• Annual events will have an impact, too, including Hollywood award shows, such as February’s highly rated Academy Awards and other TV/movie events (17%), March Madness and major basketball games (16%), and the Masters and other golf tournaments (9%.)

Supporting Quotes

  • Joyce Maroney, executive director, The Workforce Institute at Kronos

“Despite the well-documented spike in workplace absences on the Monday following the Super Bowl, many organizations continue to operate as though it is business as usual that day. While the focus remains largely on reactive measures – such as memos, discipline, and even firings – organizations that proactively plan will be rewarded with fewer absences and, more importantly, higher employee engagement. I find it very encouraging that engaged employees are more likely to take Monday off: This signals they’re able to have open and honest conversations with their employer about time-off and, conversely, it’s likely their employer promotes flexibility. 2020 will be one of the biggest years for workplace absence due to an action-packed calendar of major events and pop culture milestones. Organizations that embrace this through open discussions around time-off, self-service scheduling, and company-wide events will find themselves with a significant advantage in the competition to recruit and retain top talent.”

Supporting Resources

About Kronos Incorporated

Kronos is a leading provider of workforce management and human capital management cloud solutions. Kronos industry-centric workforce applications are purpose-built for businesses, healthcare providers, educational institutions, and government agencies of all sizes. Tens of thousands of organizations — including half of the Fortune 1000® — and more than 40 million people in over 100 countries use Kronos every day. Visit www.kronos.com. Kronos: Workforce Innovation That Works.

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Survey Methodology:

The “Super Bowl Fever” survey was conducted online by The Harris Poll between Jan. 16 – 21, 2020 among 1,148 employed U.S adults aged 18+. This online survey is based on a probability sample and therefore no estimate of theoretical sampling error can be calculated. For complete survey methodology, including weighting variables and subgroup sample sizes, please contact daniel.gouthro@kronos.com.

Footnote 1: Calculation based on U.S. Bureau of Labor Statistics December 2019 report that estimates there are 158,803,000 employed people in the U.S.: 158.803 million x 0.11% of employed adults who may stay home = 17.46 million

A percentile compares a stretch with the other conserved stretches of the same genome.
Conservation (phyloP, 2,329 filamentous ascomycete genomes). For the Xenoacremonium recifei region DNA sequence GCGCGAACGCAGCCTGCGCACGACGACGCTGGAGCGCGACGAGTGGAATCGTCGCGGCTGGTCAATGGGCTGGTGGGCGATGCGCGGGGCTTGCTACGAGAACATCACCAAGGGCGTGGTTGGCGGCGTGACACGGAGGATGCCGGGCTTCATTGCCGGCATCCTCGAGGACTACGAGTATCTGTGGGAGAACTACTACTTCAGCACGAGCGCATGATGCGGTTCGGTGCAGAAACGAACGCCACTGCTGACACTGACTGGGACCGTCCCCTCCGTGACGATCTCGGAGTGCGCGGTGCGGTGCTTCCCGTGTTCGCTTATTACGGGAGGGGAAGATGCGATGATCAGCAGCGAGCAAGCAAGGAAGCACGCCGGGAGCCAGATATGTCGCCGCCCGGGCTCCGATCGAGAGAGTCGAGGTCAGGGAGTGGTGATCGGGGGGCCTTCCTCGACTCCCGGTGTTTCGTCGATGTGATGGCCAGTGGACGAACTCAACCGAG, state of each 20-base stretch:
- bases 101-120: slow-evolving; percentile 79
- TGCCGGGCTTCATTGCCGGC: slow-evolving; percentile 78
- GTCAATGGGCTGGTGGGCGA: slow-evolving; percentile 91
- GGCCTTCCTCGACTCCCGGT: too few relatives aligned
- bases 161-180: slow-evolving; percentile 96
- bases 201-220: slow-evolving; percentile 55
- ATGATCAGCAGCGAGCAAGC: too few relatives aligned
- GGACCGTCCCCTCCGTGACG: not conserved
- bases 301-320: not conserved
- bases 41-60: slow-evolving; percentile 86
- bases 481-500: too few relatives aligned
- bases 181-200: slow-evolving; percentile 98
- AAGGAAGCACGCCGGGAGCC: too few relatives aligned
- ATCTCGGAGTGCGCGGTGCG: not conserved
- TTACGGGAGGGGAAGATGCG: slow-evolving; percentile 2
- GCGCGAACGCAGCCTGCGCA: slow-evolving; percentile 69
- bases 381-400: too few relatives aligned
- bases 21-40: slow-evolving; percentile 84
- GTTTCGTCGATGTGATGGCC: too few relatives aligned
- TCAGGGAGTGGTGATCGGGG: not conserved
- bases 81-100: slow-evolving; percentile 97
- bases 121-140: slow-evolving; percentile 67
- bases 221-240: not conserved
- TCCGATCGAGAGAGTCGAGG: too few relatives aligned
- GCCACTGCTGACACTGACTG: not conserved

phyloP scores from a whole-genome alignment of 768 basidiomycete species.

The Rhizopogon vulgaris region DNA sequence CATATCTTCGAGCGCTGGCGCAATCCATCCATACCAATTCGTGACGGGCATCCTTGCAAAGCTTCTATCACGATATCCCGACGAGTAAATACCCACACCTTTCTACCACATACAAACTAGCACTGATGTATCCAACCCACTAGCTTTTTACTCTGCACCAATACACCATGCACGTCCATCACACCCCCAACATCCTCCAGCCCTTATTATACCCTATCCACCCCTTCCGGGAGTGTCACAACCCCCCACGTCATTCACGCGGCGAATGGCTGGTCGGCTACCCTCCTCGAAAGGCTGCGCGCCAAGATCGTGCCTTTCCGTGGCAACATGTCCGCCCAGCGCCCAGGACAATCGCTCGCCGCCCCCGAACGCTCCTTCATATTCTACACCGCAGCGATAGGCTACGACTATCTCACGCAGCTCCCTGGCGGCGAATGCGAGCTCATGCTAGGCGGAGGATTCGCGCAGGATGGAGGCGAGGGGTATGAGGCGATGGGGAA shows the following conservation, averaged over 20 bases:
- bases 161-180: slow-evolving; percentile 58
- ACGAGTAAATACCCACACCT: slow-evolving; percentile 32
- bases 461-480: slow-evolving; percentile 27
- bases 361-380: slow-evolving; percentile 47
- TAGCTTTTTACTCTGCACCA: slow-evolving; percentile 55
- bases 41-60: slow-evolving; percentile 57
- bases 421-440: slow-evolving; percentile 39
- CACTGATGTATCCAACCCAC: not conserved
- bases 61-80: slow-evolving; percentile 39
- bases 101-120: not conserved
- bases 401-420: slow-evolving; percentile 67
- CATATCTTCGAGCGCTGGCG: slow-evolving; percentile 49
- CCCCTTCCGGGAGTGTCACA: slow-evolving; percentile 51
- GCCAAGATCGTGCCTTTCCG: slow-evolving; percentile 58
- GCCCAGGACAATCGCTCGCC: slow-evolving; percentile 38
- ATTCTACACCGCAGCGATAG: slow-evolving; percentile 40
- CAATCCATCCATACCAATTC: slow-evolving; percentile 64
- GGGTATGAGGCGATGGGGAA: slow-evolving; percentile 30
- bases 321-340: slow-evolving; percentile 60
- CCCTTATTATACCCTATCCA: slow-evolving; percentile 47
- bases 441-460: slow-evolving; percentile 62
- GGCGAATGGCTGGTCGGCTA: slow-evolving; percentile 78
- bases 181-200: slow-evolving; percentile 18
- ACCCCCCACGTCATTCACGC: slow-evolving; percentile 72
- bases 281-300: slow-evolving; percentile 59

Footnote 2: Respondents were asked a similar but different question in 2019. Results available here.

Footnote 3: Respondents were asked a similar but different question in 2018. Results available here.

Footnote 4: Respondents were asked a similar but different question in 2016. Results available here. No survey was conducted in 2017.

Footnote 5: Calculation based on U.S. Bureau of Labor Statistics December 2019 report that estimates there are 158,803,000 employed people in the U.S.: 158.803 x 7% preapproved time off = 11.1 million

Footnote 6: Calculation based on U.S. Bureau of Labor Statistics December 2019 report that estimates there are 158,803,000 employed people in the U.S.: 158.803 million x 3% who will pretend to be sick = 4.7 million

Footnote 7: Calculation based on U.S. Bureau of Labor Statistics December 2019 report that estimates there are 158,803,000 employed people in the U.S.: 158.803 million x 1% who will “ghost” their workplace = 1.5 million

Footnote 8: Calculation based on U.S. Bureau of Labor Statistics December 2019 report that estimates there are 158,803,000 employed people in the U.S.: 158.803 million x 5% will decide at the last minute = 7.9 million

Footnote 9: Respondents were asked a similar but different question in 2019. Results available here.

Footnote 10: The “Holidays at Work” Survey was conducted online within the U.S. by The Harris Poll on behalf of Kronos from Oct. 3-7, 2019 among 1,180 employed U.S. adults ages 18 and older. This online survey is not based on a probability sample and therefore no estimate of theoretical sampling error can be calculated.

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Contact                

Dan Gouthro

Kronos Incorporated

+1 978.947.7310

daniel.gouthro@kronos.com